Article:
Drop in tourist numbers continues


There have been calls for the Government to extend free travel to all EU citizens over the age of 66 after new figures reveal a slump of over 13 per cent in the number of overseas visitors to the country.

The latest overseas travel figures, published by the Central Statistics Office (CSO) today, show 123,200 fewer overseas visitors came to the country in August compared with the same month last year.

There were 823,100 visits from abroad during the month compared to 946,300 in August 2009, a drop of 13 per cent.

The Irish Hoteliers Federation (IHF) reacted angrily to figures saying the Government has not taken a “single meaningful action” to recover the situation.

Speaking to The Irish TimesIHF president Matthew Ryan said his members are “very frustrated” because an entire season has been lost since the idea of extending free travel was first proposed last March.

Mr Ryan said the scheme would not cost the taxpayer anything as it would be a condition attached to the €350 million in subsidies provided to CIE each year.

“We’re very scared that at the moment our domestic market is stretched to the point it can’t go any further, so for us to start getting money back into this country, we need foreign visitors,” he said.

Trips to Ireland from the country’s main visitor market, Britain, saw an especially sharp decline with a drop of 25 per cent in numbers crossing the Irish Sea - 369,700 visits compared to 488,400 in August 2008 the CSO figures revealed.

Numbers from mainland Europe fell by just 2.7 per cent (8,100) to 288,500.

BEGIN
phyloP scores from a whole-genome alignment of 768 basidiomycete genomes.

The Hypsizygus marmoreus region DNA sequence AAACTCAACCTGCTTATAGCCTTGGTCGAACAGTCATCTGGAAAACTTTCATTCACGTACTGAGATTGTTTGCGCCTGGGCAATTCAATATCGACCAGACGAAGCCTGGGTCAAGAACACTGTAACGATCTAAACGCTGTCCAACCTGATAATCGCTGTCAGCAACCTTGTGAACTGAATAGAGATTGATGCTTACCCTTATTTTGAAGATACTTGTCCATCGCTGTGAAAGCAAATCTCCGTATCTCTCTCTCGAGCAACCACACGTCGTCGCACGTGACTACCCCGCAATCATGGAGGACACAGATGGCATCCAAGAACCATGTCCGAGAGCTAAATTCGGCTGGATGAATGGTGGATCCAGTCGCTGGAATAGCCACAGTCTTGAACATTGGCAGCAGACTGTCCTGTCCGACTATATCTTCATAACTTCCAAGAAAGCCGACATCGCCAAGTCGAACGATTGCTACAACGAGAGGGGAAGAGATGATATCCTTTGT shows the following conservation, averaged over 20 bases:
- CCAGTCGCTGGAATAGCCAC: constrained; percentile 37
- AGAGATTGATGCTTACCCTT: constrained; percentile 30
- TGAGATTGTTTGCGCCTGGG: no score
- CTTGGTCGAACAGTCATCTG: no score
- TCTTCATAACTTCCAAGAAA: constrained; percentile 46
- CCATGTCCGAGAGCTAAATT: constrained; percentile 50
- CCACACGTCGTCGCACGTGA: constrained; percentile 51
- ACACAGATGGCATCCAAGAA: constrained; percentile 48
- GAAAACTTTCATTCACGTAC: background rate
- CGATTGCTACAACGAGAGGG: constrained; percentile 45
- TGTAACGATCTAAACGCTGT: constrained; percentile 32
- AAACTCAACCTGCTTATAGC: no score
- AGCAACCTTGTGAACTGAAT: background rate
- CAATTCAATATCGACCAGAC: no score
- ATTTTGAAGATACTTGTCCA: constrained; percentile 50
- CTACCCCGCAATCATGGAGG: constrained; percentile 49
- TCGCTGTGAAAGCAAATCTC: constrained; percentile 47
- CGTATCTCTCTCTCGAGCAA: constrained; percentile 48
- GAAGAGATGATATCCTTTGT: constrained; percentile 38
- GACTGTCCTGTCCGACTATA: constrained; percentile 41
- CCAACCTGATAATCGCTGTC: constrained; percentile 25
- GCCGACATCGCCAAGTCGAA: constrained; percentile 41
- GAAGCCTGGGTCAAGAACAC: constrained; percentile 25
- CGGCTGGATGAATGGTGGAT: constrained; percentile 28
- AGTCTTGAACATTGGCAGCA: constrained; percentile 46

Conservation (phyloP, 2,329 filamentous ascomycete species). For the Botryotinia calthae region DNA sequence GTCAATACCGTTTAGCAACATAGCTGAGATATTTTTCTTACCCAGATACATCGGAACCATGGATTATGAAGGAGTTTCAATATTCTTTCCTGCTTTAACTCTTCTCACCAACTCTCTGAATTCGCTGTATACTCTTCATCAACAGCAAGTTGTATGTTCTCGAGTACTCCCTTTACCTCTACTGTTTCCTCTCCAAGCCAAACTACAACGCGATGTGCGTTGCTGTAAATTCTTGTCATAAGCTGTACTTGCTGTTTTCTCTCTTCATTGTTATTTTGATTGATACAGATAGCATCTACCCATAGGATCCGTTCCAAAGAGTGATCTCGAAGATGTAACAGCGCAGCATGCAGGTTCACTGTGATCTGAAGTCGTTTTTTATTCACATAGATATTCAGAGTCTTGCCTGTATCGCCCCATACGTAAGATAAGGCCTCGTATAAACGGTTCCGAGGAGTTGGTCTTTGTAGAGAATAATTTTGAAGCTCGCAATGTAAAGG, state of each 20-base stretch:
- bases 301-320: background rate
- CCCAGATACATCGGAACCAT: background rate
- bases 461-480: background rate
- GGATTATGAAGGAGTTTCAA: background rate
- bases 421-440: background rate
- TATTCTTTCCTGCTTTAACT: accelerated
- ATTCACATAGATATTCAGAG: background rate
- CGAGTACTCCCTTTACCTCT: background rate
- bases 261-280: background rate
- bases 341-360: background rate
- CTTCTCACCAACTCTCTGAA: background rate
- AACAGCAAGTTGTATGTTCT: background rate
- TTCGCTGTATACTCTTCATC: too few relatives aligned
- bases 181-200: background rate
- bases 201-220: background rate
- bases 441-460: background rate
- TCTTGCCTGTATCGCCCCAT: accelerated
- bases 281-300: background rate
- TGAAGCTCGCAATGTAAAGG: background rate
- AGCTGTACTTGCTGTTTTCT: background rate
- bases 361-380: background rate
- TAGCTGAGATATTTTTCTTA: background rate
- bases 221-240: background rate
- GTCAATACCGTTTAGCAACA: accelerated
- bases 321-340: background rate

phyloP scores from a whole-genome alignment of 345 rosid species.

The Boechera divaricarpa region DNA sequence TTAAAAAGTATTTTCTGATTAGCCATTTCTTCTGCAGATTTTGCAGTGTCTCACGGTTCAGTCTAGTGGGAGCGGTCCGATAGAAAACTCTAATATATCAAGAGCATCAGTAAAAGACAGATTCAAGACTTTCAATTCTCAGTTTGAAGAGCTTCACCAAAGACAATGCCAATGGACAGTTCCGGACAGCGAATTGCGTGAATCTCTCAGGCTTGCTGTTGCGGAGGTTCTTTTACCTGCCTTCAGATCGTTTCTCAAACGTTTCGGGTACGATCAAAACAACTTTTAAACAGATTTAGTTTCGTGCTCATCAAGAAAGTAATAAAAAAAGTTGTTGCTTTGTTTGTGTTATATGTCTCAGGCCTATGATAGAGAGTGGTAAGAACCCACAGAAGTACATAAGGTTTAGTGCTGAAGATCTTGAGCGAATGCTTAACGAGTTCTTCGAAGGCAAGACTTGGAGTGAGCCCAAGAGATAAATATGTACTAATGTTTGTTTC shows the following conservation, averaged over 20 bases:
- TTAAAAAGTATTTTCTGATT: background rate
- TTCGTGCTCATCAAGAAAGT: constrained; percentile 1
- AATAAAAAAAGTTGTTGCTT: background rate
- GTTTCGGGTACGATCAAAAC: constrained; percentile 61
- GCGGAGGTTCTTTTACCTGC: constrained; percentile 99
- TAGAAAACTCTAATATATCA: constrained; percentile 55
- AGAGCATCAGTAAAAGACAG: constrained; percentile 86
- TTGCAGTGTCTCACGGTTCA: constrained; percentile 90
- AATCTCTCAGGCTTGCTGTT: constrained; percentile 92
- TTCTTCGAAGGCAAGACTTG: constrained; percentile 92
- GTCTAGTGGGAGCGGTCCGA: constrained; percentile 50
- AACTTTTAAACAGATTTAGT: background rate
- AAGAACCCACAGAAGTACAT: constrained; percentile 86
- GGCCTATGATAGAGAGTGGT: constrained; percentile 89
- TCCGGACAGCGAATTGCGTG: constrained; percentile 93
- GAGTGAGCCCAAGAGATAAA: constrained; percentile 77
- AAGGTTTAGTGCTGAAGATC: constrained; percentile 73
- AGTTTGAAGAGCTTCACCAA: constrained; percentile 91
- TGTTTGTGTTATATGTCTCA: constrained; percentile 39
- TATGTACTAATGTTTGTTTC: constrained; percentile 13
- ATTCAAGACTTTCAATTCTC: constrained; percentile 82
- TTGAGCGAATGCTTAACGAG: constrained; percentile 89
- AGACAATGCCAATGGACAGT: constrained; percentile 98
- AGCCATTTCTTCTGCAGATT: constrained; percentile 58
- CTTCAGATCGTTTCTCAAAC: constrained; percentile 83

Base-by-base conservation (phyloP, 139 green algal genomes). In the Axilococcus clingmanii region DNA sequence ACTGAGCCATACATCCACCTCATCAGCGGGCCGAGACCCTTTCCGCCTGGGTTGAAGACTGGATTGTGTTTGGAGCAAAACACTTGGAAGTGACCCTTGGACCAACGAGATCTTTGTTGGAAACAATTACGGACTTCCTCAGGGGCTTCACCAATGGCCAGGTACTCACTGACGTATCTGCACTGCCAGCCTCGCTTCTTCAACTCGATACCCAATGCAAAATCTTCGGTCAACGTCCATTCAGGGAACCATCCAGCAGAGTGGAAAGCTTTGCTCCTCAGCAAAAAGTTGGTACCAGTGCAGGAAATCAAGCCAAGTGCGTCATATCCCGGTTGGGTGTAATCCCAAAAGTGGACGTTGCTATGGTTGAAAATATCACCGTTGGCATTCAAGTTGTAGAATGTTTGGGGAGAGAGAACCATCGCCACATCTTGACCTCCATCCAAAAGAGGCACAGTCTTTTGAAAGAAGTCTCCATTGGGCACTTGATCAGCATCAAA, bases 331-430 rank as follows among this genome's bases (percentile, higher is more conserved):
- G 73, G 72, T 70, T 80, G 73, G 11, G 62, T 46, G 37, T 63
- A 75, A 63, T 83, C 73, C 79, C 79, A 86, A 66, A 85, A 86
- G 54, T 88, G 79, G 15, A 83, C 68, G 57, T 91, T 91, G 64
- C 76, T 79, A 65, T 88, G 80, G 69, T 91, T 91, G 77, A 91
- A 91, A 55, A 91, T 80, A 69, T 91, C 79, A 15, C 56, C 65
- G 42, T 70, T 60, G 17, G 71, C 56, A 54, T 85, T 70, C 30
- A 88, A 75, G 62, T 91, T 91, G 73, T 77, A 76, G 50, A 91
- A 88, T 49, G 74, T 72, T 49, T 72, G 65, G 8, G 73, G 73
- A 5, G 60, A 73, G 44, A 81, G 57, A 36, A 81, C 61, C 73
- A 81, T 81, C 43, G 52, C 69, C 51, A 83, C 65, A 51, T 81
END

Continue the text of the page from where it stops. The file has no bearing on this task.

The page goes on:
There was some good news with the number of visits by residents of Northern America up by over 7 per cent to from 118,200 in August 2008 to 126,600 this year. However, year to end of August show a 2.7 per cent decline in the actual numbers of visitors from the continent.

Mr Ryan said should the Government target the largely untapped market of 80 million people across the EU over the age of 66, the “action would provide a major boost to attempts to halt the collapse of the British tourist market for Ireland”.

“If it’s not costing us anything to provide a service like this why not go for it,” he added.

The figures also come amid growing pressure for the Government to abolish the air travel tax introduced in March.

Last week a mid-term review from the Government’s Tourism Renewal Group called for the removal of the tax and yesterday the heads of the country’s three major airlines demanded the same.

The chief executives of Ryanair, Aer Lingus and Cityjet issued a joint statement saying the tax is hurting tourism. They pointed out that since the €10 tourist tax was imposed on April 1st, monthly traffic at Dublin airport has fallen by 15 per cent.

And the CSO figures would appear to back up their argument as year-on-year the number of overseas trips to the country fell below 5 million for the first time since 2005. Figures for the year to end of August showed 4,886,900 trips to Ireland, 596,400 less (-10.9 per cent) than the same period in 2008.

Fine Gael’s tourism spokeswoman Olivia Mitchell said the figures confirm the sector is in serious danger and said the air travel tax “is a disaster”.

She said the sharp drop in the UK visitors was “at the heart of the matter” and called on the Minister for Tourism Martin Cullen to consider the IHF proposals.

A spokesman for Fáilte Ireland said although “disappointing” the figures are not surprising given the world wide economic situation at the moment.

He said Fáilte Ireland is working with approximately 2,000 individual businesses “to help them trade through the current recession and continue to seize any market position to ensure Ireland gets the most business available”.

The CSO data also revealed Irish residents took 748,600 foreign trips in August 2009, down nearly 11.5 per cent on the same period last year.

Eamonn McKeon of the Irish Tourism Industry Confederation (ITIC) described the figures as “very troubling” and said the emphasis must be on arresting the decline in the UK market.

“We face a major challenge in turning around what has been traditionally our largest market,” he added.